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Loyal To The End

Loyal To The End

To Christ be loyal and be true . . . I remember singing that song often when I was a child, but I had to look to make sure it is even in our current song book. Perhaps the style isn't that appealing anymore. Perhaps I just haven't been present when the song was sung--I don't remember hearing it in quite some time. Loyalty is no longer a common part of our vocabulary and behavior. Loyalty to one's spouse; loyalty to friends; loyalty to one's business associates; loyalty to one's church; loyalty to Christ--all such beliefs have suffered in the culture of self. "Doing it my way" and "looking out for number one" mean that other people and dependencies have a price on their heads, a point at which relationship may have to be severed for the sake of self-interest.
Church growth experts repeatedly remind us that there is no "denominational loyalty" anymore. For non-denominationalists like us that ought to be a sign of growth and expectancy. Instead, it is the realization that people aren't loyal to the Church of Christ anymore, either. We have always believed that people should be loyal to truth first. But in an age of relativized truth, people seem most loyal to personal feelings and the search for self-fulfillment. If that search takes them other places, if it must dismiss employees or associates or spouses or congregations--self-preservation comes first; self will be satisfied, or at least think so momentarily.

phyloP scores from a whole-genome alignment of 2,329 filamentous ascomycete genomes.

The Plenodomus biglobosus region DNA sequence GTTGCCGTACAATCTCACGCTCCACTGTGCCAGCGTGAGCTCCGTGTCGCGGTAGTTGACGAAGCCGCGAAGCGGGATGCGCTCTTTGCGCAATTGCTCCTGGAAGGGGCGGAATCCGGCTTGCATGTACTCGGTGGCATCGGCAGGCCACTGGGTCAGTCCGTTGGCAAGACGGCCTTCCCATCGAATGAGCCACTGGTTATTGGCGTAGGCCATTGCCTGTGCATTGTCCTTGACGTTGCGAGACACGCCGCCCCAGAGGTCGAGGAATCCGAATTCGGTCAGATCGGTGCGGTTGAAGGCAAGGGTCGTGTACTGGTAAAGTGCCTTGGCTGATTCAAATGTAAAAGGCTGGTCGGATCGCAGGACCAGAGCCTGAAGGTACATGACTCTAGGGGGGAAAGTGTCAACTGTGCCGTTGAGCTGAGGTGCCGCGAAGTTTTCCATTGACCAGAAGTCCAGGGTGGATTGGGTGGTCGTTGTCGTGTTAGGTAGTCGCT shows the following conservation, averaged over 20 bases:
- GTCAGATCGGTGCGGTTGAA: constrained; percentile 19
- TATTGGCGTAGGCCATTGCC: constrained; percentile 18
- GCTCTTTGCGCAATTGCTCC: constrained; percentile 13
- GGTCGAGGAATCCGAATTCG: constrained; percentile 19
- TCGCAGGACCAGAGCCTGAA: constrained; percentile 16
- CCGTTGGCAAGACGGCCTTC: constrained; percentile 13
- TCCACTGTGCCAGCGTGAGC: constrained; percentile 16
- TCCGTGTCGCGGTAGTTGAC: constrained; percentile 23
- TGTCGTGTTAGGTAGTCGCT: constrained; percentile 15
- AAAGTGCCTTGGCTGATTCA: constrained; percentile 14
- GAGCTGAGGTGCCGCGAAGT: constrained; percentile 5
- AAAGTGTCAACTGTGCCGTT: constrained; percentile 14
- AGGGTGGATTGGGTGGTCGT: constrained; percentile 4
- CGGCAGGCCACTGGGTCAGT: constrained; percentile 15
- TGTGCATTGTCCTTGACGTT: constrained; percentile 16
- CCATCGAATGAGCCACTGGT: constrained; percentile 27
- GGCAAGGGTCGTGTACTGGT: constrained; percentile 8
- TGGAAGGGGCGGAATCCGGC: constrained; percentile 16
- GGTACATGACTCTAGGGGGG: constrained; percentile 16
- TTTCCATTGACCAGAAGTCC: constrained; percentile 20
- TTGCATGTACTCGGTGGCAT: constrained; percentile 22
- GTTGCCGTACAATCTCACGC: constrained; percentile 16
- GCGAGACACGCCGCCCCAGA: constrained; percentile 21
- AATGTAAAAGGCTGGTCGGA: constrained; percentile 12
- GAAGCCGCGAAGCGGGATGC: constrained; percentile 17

Jesus understood the need to keep loyalty in perspective when he talked about discipleship. If any man would come after me, let him deny himself, take up his cross daily, and follow me (Luke 9:23). If anyone comes to me and does not hate his own father and mother and wife and children and brothers and sisters, yes, and even his own life, he cannot be my disciple (Luke 14:26). The remarkable difference between his perspective and that of our culture is that we dismiss others for the sake of self; he demands that we dismiss self for the sake of him. To Christ be loyal and be true--not to self be loyal and be true. Loyalty to him then empowers loyalty to others. Rather than sacrificing all else to preserve self, we sacrifice self to preserve our loyalty to him, and through him, our loyalty to others. That's what Jesus did at the cross; that's what we do when we take up our cross daily and follow him.
John O. York





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